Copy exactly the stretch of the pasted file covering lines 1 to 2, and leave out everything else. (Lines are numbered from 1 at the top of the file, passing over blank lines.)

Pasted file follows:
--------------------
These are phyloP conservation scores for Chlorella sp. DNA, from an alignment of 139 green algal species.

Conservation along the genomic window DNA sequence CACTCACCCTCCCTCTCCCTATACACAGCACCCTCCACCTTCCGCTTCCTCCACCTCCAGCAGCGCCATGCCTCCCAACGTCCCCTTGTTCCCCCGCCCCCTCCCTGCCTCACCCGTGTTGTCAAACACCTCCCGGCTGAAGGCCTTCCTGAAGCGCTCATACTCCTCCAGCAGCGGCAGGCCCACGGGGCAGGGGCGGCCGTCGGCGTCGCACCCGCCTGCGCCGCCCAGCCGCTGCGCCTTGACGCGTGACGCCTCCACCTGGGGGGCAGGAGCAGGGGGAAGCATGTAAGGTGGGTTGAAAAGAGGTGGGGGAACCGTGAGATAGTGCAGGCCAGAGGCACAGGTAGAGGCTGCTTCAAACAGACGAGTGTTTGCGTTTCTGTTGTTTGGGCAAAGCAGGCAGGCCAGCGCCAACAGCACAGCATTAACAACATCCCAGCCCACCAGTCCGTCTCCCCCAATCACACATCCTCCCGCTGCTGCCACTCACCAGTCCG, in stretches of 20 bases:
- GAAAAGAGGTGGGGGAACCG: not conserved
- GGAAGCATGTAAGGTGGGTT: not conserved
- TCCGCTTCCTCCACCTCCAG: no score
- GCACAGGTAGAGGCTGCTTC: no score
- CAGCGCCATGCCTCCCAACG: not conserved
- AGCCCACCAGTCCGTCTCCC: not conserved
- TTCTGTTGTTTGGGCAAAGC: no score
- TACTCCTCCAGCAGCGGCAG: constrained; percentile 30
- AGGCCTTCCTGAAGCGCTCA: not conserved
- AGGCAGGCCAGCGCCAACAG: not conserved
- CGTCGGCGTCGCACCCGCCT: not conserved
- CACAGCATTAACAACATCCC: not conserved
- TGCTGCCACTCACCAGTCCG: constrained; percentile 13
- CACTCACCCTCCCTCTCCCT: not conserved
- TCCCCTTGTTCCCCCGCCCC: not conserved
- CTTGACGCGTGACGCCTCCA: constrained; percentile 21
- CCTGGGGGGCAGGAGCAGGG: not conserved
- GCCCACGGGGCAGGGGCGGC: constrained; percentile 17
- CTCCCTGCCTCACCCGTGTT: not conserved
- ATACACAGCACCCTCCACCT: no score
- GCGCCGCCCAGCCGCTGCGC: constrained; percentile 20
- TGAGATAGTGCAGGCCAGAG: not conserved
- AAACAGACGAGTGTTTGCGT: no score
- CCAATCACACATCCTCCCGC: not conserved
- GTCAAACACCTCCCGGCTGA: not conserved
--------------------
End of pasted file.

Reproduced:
These are phyloP conservation scores for Chlorella sp. DNA, from an alignment of 139 green algal species.

Conservation along the genomic window DNA sequence CACTCACCCTCCCTCTCCCTATACACAGCACCCTCCACCTTCCGCTTCCTCCACCTCCAGCAGCGCCATGCCTCCCAACGTCCCCTTGTTCCCCCGCCCCCTCCCTGCCTCACCCGTGTTGTCAAACACCTCCCGGCTGAAGGCCTTCCTGAAGCGCTCATACTCCTCCAGCAGCGGCAGGCCCACGGGGCAGGGGCGGCCGTCGGCGTCGCACCCGCCTGCGCCGCCCAGCCGCTGCGCCTTGACGCGTGACGCCTCCACCTGGGGGGCAGGAGCAGGGGGAAGCATGTAAGGTGGGTTGAAAAGAGGTGGGGGAACCGTGAGATAGTGCAGGCCAGAGGCACAGGTAGAGGCTGCTTCAAACAGACGAGTGTTTGCGTTTCTGTTGTTTGGGCAAAGCAGGCAGGCCAGCGCCAACAGCACAGCATTAACAACATCCCAGCCCACCAGTCCGTCTCCCCCAATCACACATCCTCCCGCTGCTGCCACTCACCAGTCCG, in stretches of 20 bases: